Audio glossary

In this brief glossary we explain some of the key terms that will help you understand more about audio technology. Think something is missing? Let us know at

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AACShort for "Advanced Audio Coding". This audio format allows for more sound quality than an mp3 file with the same data size.
Acoustic powerAlso known as sound power, this is an acoustic value that indicates the sound energy per time unit of a sound source.
Active speakersDesignation for a loudspeaker that contains its own integrated amplifier.
Air gapIn loudspeaker construction, the air gap is the narrow gap between permanent magnets in which the moving coil can vibrate.
ALACShort for Apple Lossless Audio Codec. Designation for a sound format developed by Apple for lossless data compression compared to the original signal.
AmbienceDiffused background noise in film/radio/television, such as road noise.
AmplifierCommon term for a device that amplifies incoming audio signals to make them audible.
aptXQuality feature of an audio signal transmitted via Bluetooth. The original signal is transmitted in CD quality.
ARCShort for Audio Return Channel. Enables two-way signal transmission with just one HDMI cable.
ASMRShort for "Autonomous Sensory Meridian Response". Indicates a sensory reaction which can be triggered by specific sounds, such as whispering.
AudiogramAlso known as the hearing curve, this describes a person's subjective (frequency-dependent) hearing ability.
Auditory perceptionThe holistic sensory perception of sound.
AUXThe AUX input (aux is short for auxiliary) is an analogue input for stereo audio signals.
Background noiseDesignation for the inherent noise of an audio system without a current useful signal.
Banana plugsColloquial term for 4mm R-pin. Connects detachable loudspeaker cables e.g. to an amplifier.
BandBand is an abbreviation for frequency band and refers to a certain small frequency range within a larger total frequency range.
BassThe frequency range of audible sound below about 200 Hz.
Bass reflex tubesBass reflex speakers are loudspeakers that amplify sound waves (usually) radiated through tunnel-like openings by reflection.
BeadThe bead is the part of the speaker that connects and seals the diaphragm and basket.
Beats per minute (bpm)Describes the tempo of a piece of music.
Bi-ampingSpecial cable connection method between amplifier(s) and speakers. In bi-amping, two power amplifiers are connected to a pair of loudspeakers, with each amplifier amplifying its own frequency range.
Bit rateThe bit rate is the output quantity of audio or video signals for digital multimedia formats per time unit. The unit of measurement is called "bit per second" (bit/s or bps).
Bi-wiringSpecial cabling method between amplifier and speakers. With bi-wiring, individual frequency ranges are divided into different cable paths and fed together to the loudspeaker.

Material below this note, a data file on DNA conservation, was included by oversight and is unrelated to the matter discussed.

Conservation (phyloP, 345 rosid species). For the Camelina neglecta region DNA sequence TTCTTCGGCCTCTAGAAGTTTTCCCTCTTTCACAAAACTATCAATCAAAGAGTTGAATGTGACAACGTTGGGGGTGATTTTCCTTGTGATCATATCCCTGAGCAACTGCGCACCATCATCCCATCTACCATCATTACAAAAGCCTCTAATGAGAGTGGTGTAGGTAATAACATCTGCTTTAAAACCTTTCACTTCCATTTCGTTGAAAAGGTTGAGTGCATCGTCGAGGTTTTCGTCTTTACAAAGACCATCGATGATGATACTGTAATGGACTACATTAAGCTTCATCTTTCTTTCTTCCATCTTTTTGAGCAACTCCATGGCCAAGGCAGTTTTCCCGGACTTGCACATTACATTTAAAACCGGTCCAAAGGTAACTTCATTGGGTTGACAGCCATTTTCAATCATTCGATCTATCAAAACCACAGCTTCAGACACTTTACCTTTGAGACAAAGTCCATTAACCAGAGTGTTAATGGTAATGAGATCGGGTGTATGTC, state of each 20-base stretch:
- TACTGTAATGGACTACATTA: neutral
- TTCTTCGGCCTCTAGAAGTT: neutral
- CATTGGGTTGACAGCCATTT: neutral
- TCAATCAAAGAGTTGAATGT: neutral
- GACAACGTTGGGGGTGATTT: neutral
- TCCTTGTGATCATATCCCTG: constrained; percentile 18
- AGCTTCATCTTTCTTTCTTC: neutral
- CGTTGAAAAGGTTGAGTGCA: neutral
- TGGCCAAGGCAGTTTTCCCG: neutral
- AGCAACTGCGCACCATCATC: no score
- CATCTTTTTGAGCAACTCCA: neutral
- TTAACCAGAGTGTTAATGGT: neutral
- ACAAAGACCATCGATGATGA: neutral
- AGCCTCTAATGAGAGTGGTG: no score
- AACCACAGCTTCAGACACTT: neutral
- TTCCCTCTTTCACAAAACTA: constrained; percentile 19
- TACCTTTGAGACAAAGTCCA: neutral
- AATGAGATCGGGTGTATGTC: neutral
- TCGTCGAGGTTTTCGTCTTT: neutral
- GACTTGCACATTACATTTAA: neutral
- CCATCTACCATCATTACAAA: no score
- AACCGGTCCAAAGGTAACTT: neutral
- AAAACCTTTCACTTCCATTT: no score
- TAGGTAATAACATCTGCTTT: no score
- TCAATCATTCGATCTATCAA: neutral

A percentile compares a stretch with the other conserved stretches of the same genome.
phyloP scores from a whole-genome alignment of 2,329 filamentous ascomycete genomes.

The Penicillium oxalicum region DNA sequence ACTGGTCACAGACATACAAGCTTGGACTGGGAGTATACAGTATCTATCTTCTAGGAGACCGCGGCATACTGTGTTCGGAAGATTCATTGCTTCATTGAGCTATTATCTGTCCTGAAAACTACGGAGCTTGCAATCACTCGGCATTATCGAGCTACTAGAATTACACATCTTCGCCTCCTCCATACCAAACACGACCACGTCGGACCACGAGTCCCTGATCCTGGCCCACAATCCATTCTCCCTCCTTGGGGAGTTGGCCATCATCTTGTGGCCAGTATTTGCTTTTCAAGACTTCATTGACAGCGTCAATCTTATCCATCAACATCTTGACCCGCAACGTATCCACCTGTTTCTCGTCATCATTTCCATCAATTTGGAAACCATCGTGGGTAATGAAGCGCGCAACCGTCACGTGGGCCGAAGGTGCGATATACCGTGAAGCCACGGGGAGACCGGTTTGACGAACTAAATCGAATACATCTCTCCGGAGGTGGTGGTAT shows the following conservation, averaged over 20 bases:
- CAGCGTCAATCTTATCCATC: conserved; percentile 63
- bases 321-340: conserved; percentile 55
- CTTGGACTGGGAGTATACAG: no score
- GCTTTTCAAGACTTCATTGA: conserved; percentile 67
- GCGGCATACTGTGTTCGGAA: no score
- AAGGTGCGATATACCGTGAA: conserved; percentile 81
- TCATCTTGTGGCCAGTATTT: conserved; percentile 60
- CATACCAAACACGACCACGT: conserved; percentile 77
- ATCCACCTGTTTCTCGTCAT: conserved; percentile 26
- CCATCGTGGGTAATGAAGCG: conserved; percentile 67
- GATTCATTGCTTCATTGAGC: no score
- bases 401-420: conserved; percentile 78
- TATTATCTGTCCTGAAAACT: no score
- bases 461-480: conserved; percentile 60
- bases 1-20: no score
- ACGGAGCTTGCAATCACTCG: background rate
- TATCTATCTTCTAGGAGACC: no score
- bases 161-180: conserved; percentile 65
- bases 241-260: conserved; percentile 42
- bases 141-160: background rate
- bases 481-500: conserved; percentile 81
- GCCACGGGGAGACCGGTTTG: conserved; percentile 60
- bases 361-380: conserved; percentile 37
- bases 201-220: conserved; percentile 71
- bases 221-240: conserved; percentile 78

Dynamic speaker with a cone-shaped membrane, i.e. as a domed cone.
CapacitorA capacitor is an electrical component which stores electrical charge. It is used in crossovers for loudspeaker construction.
CECShort for "Consumer Electronics Control". CEC is a cross-device control of at least two devices connected via HDMI with one remote control.
ChassisTerm for the fixed housing of a loudspeaker.
CinchStandard connector for audio and video connections.
ClippingClipping happens when the amplifier is overloaded. The signal level is so high that the diaphragm strikes. This results in an unclean sound.
Coaxial driverThe coaxial driver consists of at least two drivers arranged on a single axis. Acoustically, this is an advantage, as the coaxial driver acts as a point source of sound and therefore produces a more natural playback.
Comb filterA filter that can pick out pre-defined frequencies from sound signals.
Cone speakerA common form of speaker in which the loudspeaker diaphragms are designed in a conical shape.
Critical frequencyThe upper or lower limit of the frequency range up to which a speaker can reproduce an undistorted sound signal.
CrossoverThe crossover is a component in a loudspeaker that divides electroacoustic input signals into different frequency ranges and feeds them to the corresponding drivers.
D/A ConverterAbbreviation for digital-to-analogue converter. This component converts digital to analogue audio signals. They are also often called Digital Analogue Converter (DAC).
DAB/DAB+Short for "Digital Audio Broadcasting". Transmission standard for terrestrial reception of digitally transmitted radio stations.
DecibelDecibel (dB) is a unit of measurement for the loudness of a sound, named after Alexander Graham Bell.
DecouplingLoudspeakers can be decoupled from the floor to reduce the transmission of vibrations to the floor.
DiffractionWhen sound waves hit an obstacle or an object with an opening, the waves behind the obstacle are physically diffracted.